REID: I think it’s important to mention that we were hit hard by restructurings, so there has been a significant decline in employment in Ottawa in some sectors. But that will be offset by other sectors - look at the firm Purple Forge, and you’re seeing some significant opportunity with mobility applications. And look at the RIM world, in terms of automotive and networked vehicles. And you look at Rod Bryden and some of the clean tech areas. These are areas which are going to be a restatement of Ottawa as a centre of expertise.
LEVESQUE: There will be steady growth from the market growing, but also growth from new platforms and the opportunities that come with those. All the new competitors coming out in the tablet space, for example, is pretty exciting and will revolutionize some spaces.
OBJ: Have you seen any indications on what the financing climate will be like in your sector, or for Ottawa’s tech scene overall, in 2011?
LUTKE: I think so, but a different kind of VC. The money we raised was true growth capital and I think that’s where the focus of VC will be, because the costs of starting a business have declined so much. I was at a meetup recently in Toronto and it seems like many VCs, especially the newer VCs, are starting to embrace this new role for venture capital. There are also a series of really interesting seed funds that have started up, and many of them are structured in a way that they surround the entrepreneurs with experienced people who can give good advice.
HAW: We’ve seen the financing climate begin to thaw a bit, and 2010 is looking to be around triple the investment of what 2009 was. They are still very small numbers but money is starting to flow into good companies. But I think companies who have clear sights on who their customer is, and who are starting to build momentum, are able to get the growth capital they need. The Ontario Emerging Tech Fund is starting to have an impact as well.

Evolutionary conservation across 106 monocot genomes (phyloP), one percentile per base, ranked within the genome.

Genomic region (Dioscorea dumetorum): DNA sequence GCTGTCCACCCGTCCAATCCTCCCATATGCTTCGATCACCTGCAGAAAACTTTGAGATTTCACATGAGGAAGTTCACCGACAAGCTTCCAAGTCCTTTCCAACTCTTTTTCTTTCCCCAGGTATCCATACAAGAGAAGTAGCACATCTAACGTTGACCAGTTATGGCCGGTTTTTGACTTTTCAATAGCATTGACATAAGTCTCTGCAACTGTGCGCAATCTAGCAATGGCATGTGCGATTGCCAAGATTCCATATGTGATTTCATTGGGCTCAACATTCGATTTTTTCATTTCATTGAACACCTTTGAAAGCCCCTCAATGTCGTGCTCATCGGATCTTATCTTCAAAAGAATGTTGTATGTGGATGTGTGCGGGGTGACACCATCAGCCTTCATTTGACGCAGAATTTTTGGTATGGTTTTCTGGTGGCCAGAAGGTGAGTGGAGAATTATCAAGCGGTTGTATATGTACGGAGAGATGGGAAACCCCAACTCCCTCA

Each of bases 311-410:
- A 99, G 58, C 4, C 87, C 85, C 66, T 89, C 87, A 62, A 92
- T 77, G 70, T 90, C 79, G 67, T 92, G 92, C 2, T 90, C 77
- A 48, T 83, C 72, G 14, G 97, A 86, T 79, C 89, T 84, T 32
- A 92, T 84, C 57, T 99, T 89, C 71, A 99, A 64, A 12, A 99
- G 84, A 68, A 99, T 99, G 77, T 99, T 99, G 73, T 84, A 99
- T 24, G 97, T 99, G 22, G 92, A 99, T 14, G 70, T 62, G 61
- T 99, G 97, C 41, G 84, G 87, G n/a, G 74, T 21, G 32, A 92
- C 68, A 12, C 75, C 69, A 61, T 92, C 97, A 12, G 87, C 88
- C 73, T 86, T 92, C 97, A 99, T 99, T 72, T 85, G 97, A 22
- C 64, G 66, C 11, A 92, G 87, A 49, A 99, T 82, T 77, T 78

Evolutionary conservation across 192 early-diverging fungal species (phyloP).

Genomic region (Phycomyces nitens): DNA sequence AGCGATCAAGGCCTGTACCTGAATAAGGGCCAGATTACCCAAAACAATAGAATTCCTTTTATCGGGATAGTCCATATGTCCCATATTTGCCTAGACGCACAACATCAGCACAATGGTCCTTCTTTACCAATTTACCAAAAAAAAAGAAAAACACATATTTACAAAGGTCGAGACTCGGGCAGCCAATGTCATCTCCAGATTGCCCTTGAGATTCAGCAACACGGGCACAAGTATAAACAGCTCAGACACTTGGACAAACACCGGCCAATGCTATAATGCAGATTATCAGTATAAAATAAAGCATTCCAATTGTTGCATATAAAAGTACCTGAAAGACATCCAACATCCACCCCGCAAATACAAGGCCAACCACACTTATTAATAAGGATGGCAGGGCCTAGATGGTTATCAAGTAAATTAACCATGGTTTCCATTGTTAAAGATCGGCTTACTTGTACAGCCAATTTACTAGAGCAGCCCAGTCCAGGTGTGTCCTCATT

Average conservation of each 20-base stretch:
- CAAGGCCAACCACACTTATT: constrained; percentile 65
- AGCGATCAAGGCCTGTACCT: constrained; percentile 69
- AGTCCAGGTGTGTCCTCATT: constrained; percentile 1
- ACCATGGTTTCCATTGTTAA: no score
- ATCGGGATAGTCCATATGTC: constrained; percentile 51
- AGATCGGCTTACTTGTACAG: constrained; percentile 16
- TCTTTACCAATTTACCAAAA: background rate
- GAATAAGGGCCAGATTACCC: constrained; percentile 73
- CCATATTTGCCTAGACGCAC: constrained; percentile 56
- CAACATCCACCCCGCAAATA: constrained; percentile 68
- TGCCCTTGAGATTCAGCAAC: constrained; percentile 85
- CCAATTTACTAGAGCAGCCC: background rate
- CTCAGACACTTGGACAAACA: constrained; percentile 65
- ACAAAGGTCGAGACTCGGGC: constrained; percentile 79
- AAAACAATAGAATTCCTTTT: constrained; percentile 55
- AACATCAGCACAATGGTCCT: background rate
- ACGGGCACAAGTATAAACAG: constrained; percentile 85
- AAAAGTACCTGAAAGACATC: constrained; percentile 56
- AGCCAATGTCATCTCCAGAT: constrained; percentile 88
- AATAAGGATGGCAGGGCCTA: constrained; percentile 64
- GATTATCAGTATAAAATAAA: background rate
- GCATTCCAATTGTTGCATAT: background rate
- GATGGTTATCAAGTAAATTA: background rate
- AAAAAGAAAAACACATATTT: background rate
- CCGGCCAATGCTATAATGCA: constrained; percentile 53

KNUDSEN: I’m not so sure. I was just reading the paper today, and they were talking about some of the big recent technology valuations like the deal with Facebook, which valued it at 25 times sales. What kind of madness is behind that kind of thinking? The big attention is towards these really big deals, but for the average company I think the formula is to start small and build your business on sales.
REID: I think there’s been a realization in terms of priority, that capital for growth has to be number one after customers. And we’ve had some restrictive rules removed such as Section 116, but there’s still a long ways to go in terms of providing capital particularly to mid-tier companies.
LEVESQUE: I do think it will get better this year, and things are getting pretty frothy with some of the valuations out there. And a lot of that has to do with the fact that it’s cheaper to launch a startup now, and there’s more money available because you don’t need as much to get started.